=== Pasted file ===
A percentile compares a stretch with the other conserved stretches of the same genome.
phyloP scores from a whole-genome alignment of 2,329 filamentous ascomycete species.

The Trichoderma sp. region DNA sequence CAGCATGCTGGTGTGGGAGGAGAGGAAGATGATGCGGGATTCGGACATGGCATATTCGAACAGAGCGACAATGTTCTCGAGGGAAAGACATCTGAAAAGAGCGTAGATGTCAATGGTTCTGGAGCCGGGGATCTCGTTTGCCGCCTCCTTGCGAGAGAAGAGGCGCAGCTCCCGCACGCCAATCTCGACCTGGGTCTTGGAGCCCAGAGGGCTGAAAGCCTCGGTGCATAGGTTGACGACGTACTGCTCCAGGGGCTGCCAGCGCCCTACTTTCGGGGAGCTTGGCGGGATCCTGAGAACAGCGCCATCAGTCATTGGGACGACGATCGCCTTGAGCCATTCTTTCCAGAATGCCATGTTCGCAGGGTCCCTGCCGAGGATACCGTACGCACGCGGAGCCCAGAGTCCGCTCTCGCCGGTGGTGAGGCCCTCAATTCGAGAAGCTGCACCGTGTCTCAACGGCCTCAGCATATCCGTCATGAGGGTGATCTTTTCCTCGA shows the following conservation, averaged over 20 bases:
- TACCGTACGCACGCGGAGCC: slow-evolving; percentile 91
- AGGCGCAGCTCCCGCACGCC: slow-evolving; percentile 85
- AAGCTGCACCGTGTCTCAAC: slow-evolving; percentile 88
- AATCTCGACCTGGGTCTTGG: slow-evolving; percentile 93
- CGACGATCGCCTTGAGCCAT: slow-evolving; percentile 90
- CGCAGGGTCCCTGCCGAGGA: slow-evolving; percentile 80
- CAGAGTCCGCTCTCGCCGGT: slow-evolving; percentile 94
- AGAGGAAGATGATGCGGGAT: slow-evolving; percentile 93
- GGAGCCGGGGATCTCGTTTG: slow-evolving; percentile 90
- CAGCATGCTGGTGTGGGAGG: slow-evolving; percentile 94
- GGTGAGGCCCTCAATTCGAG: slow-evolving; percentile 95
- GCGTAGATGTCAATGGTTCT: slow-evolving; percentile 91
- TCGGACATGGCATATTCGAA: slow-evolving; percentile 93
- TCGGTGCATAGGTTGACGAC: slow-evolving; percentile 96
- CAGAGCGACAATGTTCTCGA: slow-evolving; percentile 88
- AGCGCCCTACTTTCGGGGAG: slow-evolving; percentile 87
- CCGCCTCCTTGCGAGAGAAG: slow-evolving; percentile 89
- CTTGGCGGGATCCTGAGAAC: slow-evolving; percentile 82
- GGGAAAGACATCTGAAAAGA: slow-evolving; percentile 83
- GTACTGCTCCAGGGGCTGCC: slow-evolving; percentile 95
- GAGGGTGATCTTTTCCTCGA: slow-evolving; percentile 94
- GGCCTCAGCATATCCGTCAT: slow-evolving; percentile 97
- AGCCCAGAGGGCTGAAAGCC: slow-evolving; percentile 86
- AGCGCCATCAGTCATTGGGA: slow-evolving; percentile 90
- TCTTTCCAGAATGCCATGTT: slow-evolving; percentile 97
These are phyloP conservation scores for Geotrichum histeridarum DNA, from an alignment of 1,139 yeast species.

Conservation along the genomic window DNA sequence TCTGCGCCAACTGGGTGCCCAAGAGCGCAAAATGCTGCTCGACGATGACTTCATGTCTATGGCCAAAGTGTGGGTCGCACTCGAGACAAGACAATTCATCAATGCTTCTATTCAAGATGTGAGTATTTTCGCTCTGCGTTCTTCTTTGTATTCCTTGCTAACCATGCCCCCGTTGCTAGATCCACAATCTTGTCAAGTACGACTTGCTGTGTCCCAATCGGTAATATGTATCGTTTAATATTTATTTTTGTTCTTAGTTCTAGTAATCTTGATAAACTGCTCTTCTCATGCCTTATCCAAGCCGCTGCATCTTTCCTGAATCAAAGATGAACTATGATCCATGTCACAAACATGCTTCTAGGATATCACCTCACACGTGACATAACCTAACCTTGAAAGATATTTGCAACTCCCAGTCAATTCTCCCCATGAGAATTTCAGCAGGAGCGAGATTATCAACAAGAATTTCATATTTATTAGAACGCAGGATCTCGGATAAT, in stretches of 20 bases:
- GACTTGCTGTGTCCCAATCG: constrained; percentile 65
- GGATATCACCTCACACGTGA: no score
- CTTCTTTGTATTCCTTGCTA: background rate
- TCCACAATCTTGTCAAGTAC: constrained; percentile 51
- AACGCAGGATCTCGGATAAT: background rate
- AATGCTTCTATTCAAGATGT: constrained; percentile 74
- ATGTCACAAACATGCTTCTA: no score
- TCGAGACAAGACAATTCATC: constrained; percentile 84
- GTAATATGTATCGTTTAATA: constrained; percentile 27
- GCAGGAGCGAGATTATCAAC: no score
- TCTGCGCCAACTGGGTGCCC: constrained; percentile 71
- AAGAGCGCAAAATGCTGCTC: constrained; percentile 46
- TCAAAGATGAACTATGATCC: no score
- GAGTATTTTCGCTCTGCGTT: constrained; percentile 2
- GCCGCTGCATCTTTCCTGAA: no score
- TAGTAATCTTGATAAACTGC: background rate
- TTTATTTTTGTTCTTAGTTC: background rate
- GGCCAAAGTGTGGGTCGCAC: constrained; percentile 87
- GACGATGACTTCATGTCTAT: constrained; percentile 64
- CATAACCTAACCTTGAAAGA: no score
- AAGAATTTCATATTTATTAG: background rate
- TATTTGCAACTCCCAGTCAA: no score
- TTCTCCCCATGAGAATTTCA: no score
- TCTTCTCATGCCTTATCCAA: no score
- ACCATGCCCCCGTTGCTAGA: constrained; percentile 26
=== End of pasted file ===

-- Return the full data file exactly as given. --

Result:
A percentile compares a stretch with the other conserved stretches of the same genome.
phyloP scores from a whole-genome alignment of 2,329 filamentous ascomycete species.

The Trichoderma sp. region DNA sequence CAGCATGCTGGTGTGGGAGGAGAGGAAGATGATGCGGGATTCGGACATGGCATATTCGAACAGAGCGACAATGTTCTCGAGGGAAAGACATCTGAAAAGAGCGTAGATGTCAATGGTTCTGGAGCCGGGGATCTCGTTTGCCGCCTCCTTGCGAGAGAAGAGGCGCAGCTCCCGCACGCCAATCTCGACCTGGGTCTTGGAGCCCAGAGGGCTGAAAGCCTCGGTGCATAGGTTGACGACGTACTGCTCCAGGGGCTGCCAGCGCCCTACTTTCGGGGAGCTTGGCGGGATCCTGAGAACAGCGCCATCAGTCATTGGGACGACGATCGCCTTGAGCCATTCTTTCCAGAATGCCATGTTCGCAGGGTCCCTGCCGAGGATACCGTACGCACGCGGAGCCCAGAGTCCGCTCTCGCCGGTGGTGAGGCCCTCAATTCGAGAAGCTGCACCGTGTCTCAACGGCCTCAGCATATCCGTCATGAGGGTGATCTTTTCCTCGA shows the following conservation, averaged over 20 bases:
- TACCGTACGCACGCGGAGCC: slow-evolving; percentile 91
- AGGCGCAGCTCCCGCACGCC: slow-evolving; percentile 85
- AAGCTGCACCGTGTCTCAAC: slow-evolving; percentile 88
- AATCTCGACCTGGGTCTTGG: slow-evolving; percentile 93
- CGACGATCGCCTTGAGCCAT: slow-evolving; percentile 90
- CGCAGGGTCCCTGCCGAGGA: slow-evolving; percentile 80
- CAGAGTCCGCTCTCGCCGGT: slow-evolving; percentile 94
- AGAGGAAGATGATGCGGGAT: slow-evolving; percentile 93
- GGAGCCGGGGATCTCGTTTG: slow-evolving; percentile 90
- CAGCATGCTGGTGTGGGAGG: slow-evolving; percentile 94
- GGTGAGGCCCTCAATTCGAG: slow-evolving; percentile 95
- GCGTAGATGTCAATGGTTCT: slow-evolving; percentile 91
- TCGGACATGGCATATTCGAA: slow-evolving; percentile 93
- TCGGTGCATAGGTTGACGAC: slow-evolving; percentile 96
- CAGAGCGACAATGTTCTCGA: slow-evolving; percentile 88
- AGCGCCCTACTTTCGGGGAG: slow-evolving; percentile 87
- CCGCCTCCTTGCGAGAGAAG: slow-evolving; percentile 89
- CTTGGCGGGATCCTGAGAAC: slow-evolving; percentile 82
- GGGAAAGACATCTGAAAAGA: slow-evolving; percentile 83
- GTACTGCTCCAGGGGCTGCC: slow-evolving; percentile 95
- GAGGGTGATCTTTTCCTCGA: slow-evolving; percentile 94
- GGCCTCAGCATATCCGTCAT: slow-evolving; percentile 97
- AGCCCAGAGGGCTGAAAGCC: slow-evolving; percentile 86
- AGCGCCATCAGTCATTGGGA: slow-evolving; percentile 90
- TCTTTCCAGAATGCCATGTT: slow-evolving; percentile 97
These are phyloP conservation scores for Geotrichum histeridarum DNA, from an alignment of 1,139 yeast species.

Conservation along the genomic window DNA sequence TCTGCGCCAACTGGGTGCCCAAGAGCGCAAAATGCTGCTCGACGATGACTTCATGTCTATGGCCAAAGTGTGGGTCGCACTCGAGACAAGACAATTCATCAATGCTTCTATTCAAGATGTGAGTATTTTCGCTCTGCGTTCTTCTTTGTATTCCTTGCTAACCATGCCCCCGTTGCTAGATCCACAATCTTGTCAAGTACGACTTGCTGTGTCCCAATCGGTAATATGTATCGTTTAATATTTATTTTTGTTCTTAGTTCTAGTAATCTTGATAAACTGCTCTTCTCATGCCTTATCCAAGCCGCTGCATCTTTCCTGAATCAAAGATGAACTATGATCCATGTCACAAACATGCTTCTAGGATATCACCTCACACGTGACATAACCTAACCTTGAAAGATATTTGCAACTCCCAGTCAATTCTCCCCATGAGAATTTCAGCAGGAGCGAGATTATCAACAAGAATTTCATATTTATTAGAACGCAGGATCTCGGATAAT, in stretches of 20 bases:
- GACTTGCTGTGTCCCAATCG: constrained; percentile 65
- GGATATCACCTCACACGTGA: no score
- CTTCTTTGTATTCCTTGCTA: background rate
- TCCACAATCTTGTCAAGTAC: constrained; percentile 51
- AACGCAGGATCTCGGATAAT: background rate
- AATGCTTCTATTCAAGATGT: constrained; percentile 74
- ATGTCACAAACATGCTTCTA: no score
- TCGAGACAAGACAATTCATC: constrained; percentile 84
- GTAATATGTATCGTTTAATA: constrained; percentile 27
- GCAGGAGCGAGATTATCAAC: no score
- TCTGCGCCAACTGGGTGCCC: constrained; percentile 71
- AAGAGCGCAAAATGCTGCTC: constrained; percentile 46
- TCAAAGATGAACTATGATCC: no score
- GAGTATTTTCGCTCTGCGTT: constrained; percentile 2
- GCCGCTGCATCTTTCCTGAA: no score
- TAGTAATCTTGATAAACTGC: background rate
- TTTATTTTTGTTCTTAGTTC: background rate
- GGCCAAAGTGTGGGTCGCAC: constrained; percentile 87
- GACGATGACTTCATGTCTAT: constrained; percentile 64
- CATAACCTAACCTTGAAAGA: no score
- AAGAATTTCATATTTATTAG: background rate
- TATTTGCAACTCCCAGTCAA: no score
- TTCTCCCCATGAGAATTTCA: no score
- TCTTCTCATGCCTTATCCAA: no score
- ACCATGCCCCCGTTGCTAGA: constrained; percentile 26